To identify variants that differentiated the six M1/M1 animals from the six M1/M3 animals, the population-level VCF was filtered using snpSift v3.6  to preserve sites that matched the reference in all six M1/M1 animals and variant in all six M1/M3 animals (and the reciprocal). Once generated, this M1/M1 versus M1/M3 VCF was manually sorted and curated to exclude variants that corresponded to non-canonical chromosomes in the rheMac2 genome (for example, chr4_random). Identical methodology was used to identify sites that strictly differed between all Group 1 animals (controllers) and all six Group 2 animals (progressors). In order to calculate and plot group-segregating variant densities (corresponding to both substitutions and short indels), these group-specific VCFs were fed into the VCFtools SNPdensity program . Genome-wide variant density was calculated using 50 kb bins to assess differences between M1/M1 and M1/M3 animals (Figure 3A) and between Group 1 and Group 2 animals (Figures 3B and 4). Downstream analyses were focused on regions of the macaque genome marked by the 95th percentile of genome-wide variant density (or the highest 5% of variant density across the genome). Gene annotations were downloaded from the rhesus macaque (Mmul_1) assembly in release 75 of Ensembl  in order to generate the gene overlays for the variant density plots corresponding to the seven candidate control-modifying loci (Figure 4). Genes contained within candidate CMLs were determined to have immune-related function by manually querying the ImmPort database . Gene overlay plots were created using GraphPad Prism v5.0.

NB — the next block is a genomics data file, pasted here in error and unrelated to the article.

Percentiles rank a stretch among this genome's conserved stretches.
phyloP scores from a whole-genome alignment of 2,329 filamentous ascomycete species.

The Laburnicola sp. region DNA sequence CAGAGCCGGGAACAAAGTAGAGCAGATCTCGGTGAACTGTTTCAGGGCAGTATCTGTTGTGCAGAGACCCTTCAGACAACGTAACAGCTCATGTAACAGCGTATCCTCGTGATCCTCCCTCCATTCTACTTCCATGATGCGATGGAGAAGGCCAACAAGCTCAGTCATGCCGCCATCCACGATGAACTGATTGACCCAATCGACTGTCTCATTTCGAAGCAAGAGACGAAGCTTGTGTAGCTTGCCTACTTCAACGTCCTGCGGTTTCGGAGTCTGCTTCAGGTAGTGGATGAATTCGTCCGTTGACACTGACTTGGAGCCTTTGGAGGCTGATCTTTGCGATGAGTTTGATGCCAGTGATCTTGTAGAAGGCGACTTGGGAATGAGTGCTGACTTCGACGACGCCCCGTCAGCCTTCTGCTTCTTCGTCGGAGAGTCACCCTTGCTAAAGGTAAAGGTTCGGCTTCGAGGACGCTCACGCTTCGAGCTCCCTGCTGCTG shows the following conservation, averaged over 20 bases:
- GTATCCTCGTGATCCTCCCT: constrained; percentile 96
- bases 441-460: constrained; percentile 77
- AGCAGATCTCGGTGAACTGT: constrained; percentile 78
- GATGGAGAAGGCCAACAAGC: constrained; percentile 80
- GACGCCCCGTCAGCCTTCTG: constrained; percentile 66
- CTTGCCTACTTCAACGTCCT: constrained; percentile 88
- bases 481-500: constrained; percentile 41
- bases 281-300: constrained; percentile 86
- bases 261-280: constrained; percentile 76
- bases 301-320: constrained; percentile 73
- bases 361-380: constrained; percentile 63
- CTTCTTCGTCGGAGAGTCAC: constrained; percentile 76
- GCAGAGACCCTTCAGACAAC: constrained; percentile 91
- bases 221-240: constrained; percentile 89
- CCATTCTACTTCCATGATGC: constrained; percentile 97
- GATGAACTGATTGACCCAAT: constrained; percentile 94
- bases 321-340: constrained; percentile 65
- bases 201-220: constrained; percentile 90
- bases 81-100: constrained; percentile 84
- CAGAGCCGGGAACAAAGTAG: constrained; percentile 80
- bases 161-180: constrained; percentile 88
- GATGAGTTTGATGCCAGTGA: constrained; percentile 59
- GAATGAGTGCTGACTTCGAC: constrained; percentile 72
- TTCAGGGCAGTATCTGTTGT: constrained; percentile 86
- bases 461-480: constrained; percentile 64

Comparison to human GWASs
In order to determine whether human genomic regions corresponding to the candidate macaque CMLs were implicated in HIV disease, we interrogated the Ricopili database . This disease-focused database aggregates results from various GWAS, in this case, the International HIV controller study  and the International HIV Acquisition Consortium (IHAC) . We obtained the P-values for single-nucleotide polymorphisms within the corresponding regions, and found that none of them reached the GWAS statistical threshold for significance (P <5E-8).
Granzyme B typing by sequencing
Briefly, genomic DNA was isolated and used as template for gzmb amplification. For PCR, the forward primer (5'-GGGCAGCATTCACAGAAA-3') and the reverse primer (5'-CCTGCATAGCACAGAACTGG-3') were used to amplify a 3.4 kb amplicon corresponding to the region of the rhesus macaque genome (chr7:87,509,903-87,513,329) containing the gzmb gene. Amplification was performed using Phusion HF Master Mix (Thermo Scientific, Waltham, MA, USA), in a total reaction volume of 25 μl. Reactions were cycled as follows: 98°C for 2 minutes followed by 35 cycles of 98°C for 10 s, 62°C for 15 s, 72°C for 3 minutes. A final extension was performed at 72°C for 10 minutes, and the reaction was held at 10°C until being run on an agarose gel. Bands corresponding to the 3.4 kb product were extracted and Illumina compatible libraries were generated using the Illumina Nextera XT kit (catalog number FC-131-1024). Sequencing libraries were cleaned using the Agencourt Ampure XP system (catalog number A63882) and subsequently sequenced on the Illumina MiSeq. On average, 74,000 reads per sample were generated. Low quality (Q <30) and short reads (<100 bp) were removed and the remaining reads were mapped against the rhesus macaque gzmb reference sequence. Variants in gzmb were phased using Beagle v4.0 , and six alleles were defined.
Evaluating granzyme B expression